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       wpa_background - Background information on Wi-Fi Protected Access and IEEE 802.11i


       The  original security mechanism of IEEE 802.11 standard was not designed to be strong and
       has proven to be insufficient for most networks that require some kind of  security.  Task
       group I (Security) of IEEE 802.11 working group ( has worked to
       address the flaws of the base standard and has in practice completed its work in May 2004.
       The  IEEE  802.11i  amendment  to  the  IEEE 802.11 standard was approved in June 2004 and
       published in July 2004.

       Wi-Fi Alliance ( used a draft  version  of  the  IEEE  802.11i  work
       (draft  3.0)  to define a subset of the security enhancements that can be implemented with
       existing wlan hardware. This is called Wi-Fi Protected  Access<TM>  (WPA).  This  has  now
       become  a  mandatory component of interoperability testing and certification done by Wi-Fi
       Alliance.  Wi-Fi  provides  information  about  WPA  at  its  web   site   (http://www.wi-

       IEEE  802.11  standard  defined  wired  equivalent  privacy (WEP) algorithm for protecting
       wireless networks. WEP uses RC4 with 40-bit keys, 24-bit initialization vector  (IV),  and
       CRC32 to protect against packet forgery. All these choices have proven to be insufficient:
       key space is too small  against  current  attacks,  RC4  key  scheduling  is  insufficient
       (beginning  of  the  pseudorandom  stream should be skipped), IV space is too small and IV
       reuse makes attacks easier, there is no replay protection,  and  non-keyed  authentication
       does not protect against bit flipping packet data.

       WPA  is  an  intermediate solution for the security issues. It uses Temporal Key Integrity
       Protocol (TKIP) to replace WEP. TKIP is a compromise on strong security and possibility to
       use  existing hardware. It still uses RC4 for the encryption like WEP, but with per-packet
       RC4 keys. In addition,  it  implements  replay  protection,  keyed  packet  authentication
       mechanism (Michael MIC).

       Keys  can  be  managed  using  two  different  mechanisms.  WPA can either use an external
       authentication server (e.g., RADIUS) and EAP just like IEEE 802.1X is using or  pre-shared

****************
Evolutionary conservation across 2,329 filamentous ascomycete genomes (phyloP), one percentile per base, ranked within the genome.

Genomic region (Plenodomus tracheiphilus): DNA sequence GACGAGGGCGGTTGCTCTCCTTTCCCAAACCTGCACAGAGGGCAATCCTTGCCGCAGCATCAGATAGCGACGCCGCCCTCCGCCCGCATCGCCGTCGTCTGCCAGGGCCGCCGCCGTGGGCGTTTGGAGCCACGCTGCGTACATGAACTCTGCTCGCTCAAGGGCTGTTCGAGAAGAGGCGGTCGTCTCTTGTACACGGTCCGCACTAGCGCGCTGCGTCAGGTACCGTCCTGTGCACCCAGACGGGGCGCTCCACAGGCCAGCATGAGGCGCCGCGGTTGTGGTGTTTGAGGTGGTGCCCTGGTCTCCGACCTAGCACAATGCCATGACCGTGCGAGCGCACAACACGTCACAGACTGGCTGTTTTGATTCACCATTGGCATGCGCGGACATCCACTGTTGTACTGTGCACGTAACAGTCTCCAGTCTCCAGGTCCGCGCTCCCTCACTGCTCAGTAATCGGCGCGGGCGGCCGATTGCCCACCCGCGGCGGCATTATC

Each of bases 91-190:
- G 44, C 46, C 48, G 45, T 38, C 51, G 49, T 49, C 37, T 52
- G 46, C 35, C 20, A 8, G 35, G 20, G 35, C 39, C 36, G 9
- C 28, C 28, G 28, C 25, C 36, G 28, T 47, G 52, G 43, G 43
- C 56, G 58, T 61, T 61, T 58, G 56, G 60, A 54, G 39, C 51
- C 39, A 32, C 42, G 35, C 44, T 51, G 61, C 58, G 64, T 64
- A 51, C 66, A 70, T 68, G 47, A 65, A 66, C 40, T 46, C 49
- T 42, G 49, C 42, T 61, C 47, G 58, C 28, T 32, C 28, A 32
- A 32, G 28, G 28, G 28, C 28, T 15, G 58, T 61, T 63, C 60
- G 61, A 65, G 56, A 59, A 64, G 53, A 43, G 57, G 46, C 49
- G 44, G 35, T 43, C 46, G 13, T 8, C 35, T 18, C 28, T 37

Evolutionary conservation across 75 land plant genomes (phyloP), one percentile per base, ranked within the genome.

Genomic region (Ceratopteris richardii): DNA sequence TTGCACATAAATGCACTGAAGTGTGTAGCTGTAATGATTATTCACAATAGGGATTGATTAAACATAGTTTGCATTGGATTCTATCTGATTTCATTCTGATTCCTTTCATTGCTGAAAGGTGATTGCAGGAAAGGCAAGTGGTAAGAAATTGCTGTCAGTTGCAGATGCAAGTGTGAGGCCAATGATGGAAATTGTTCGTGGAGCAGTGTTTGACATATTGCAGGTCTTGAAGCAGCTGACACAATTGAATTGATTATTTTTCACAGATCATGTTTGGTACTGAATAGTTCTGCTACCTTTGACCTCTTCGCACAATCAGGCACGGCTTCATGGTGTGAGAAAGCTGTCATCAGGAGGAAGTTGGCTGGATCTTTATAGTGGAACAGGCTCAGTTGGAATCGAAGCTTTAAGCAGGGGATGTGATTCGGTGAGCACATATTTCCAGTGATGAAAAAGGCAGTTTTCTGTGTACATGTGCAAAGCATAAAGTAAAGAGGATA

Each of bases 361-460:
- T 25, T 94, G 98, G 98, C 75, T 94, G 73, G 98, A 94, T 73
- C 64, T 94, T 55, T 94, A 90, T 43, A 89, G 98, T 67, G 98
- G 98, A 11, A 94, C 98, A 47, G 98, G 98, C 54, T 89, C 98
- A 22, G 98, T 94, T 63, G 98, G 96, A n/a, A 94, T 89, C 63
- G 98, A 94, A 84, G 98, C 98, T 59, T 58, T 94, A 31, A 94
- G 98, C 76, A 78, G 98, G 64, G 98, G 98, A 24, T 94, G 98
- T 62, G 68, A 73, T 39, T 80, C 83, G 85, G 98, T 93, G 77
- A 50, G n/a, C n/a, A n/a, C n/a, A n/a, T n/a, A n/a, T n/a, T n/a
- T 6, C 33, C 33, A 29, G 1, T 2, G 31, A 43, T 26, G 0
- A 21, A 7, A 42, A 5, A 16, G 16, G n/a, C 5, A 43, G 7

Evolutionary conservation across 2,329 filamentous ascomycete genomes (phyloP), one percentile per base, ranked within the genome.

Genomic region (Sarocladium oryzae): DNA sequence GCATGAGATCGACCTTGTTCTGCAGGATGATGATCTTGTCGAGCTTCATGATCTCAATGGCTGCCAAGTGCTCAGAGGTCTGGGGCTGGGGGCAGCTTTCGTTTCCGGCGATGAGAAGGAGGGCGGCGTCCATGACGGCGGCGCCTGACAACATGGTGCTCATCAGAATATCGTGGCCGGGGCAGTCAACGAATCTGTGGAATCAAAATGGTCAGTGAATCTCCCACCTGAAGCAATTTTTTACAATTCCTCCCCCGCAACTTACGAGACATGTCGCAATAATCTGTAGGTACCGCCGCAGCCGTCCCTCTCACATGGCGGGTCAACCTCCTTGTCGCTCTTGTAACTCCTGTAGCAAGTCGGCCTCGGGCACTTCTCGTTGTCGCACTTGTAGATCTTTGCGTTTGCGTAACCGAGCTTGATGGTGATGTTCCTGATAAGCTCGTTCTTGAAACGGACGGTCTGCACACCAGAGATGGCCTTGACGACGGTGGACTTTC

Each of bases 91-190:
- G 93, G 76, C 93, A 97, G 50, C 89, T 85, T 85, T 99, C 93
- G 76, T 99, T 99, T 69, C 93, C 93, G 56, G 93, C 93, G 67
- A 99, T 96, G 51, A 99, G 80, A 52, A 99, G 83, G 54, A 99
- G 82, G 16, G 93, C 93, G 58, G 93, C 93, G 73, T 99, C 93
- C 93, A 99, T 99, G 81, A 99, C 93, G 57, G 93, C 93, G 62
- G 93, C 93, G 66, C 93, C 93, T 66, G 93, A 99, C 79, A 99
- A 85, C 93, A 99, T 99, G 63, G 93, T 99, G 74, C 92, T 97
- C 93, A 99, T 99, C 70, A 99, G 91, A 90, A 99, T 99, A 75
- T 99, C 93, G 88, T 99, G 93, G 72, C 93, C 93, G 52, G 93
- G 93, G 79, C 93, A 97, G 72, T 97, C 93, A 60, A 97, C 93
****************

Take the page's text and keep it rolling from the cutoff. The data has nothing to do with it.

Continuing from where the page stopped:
keys  without  need  for  additional servers. Wi-Fi calls these "WPA-Enterprise" and "WPA-
       Personal", respectively. Both mechanisms will  generate  a  master  session  key  for  the
       Authenticator (AP) and Supplicant (client station).

       WPA  implements  a  new  key  handshake  (4-Way  Handshake  and  Group  Key Handshake) for
       generating and exchanging data encryption keys between the Authenticator  and  Supplicant.
       This  handshake  is  also  used  to verify that both Authenticator and Supplicant know the
       master session key.  These  handshakes  are  identical  regardless  of  the  selected  key
       management mechanism (only the method for generating master session key changes).

IEEE 802.11I / WPA2

       The design for parts of IEEE 802.11i that were not included in WPA has finished (May 2004)
       and this amendment to IEEE 802.11 was approved in June 2004. Wi-Fi Alliance is  using  the
       final  IEEE  802.11i as a new version of WPA called WPA2. This includes, e.g., support for
       more robust encryption algorithm (CCMP: AES in Counter mode with CBC-MAC) to replace  TKIP
       and  optimizations  for handoff (reduced number of messages in initial key handshake, pre-
       authentication, and PMKSA caching).




       wpa_supplicant is copyright (c) 2003-2015, Jouni Malinen <> and contributors.   All
       Rights Reserved.

       This  program  is  licensed  under  the  BSD  license  (the  one with advertisement clause

                                         19 January 2016                        WPA_BACKGROUND(8)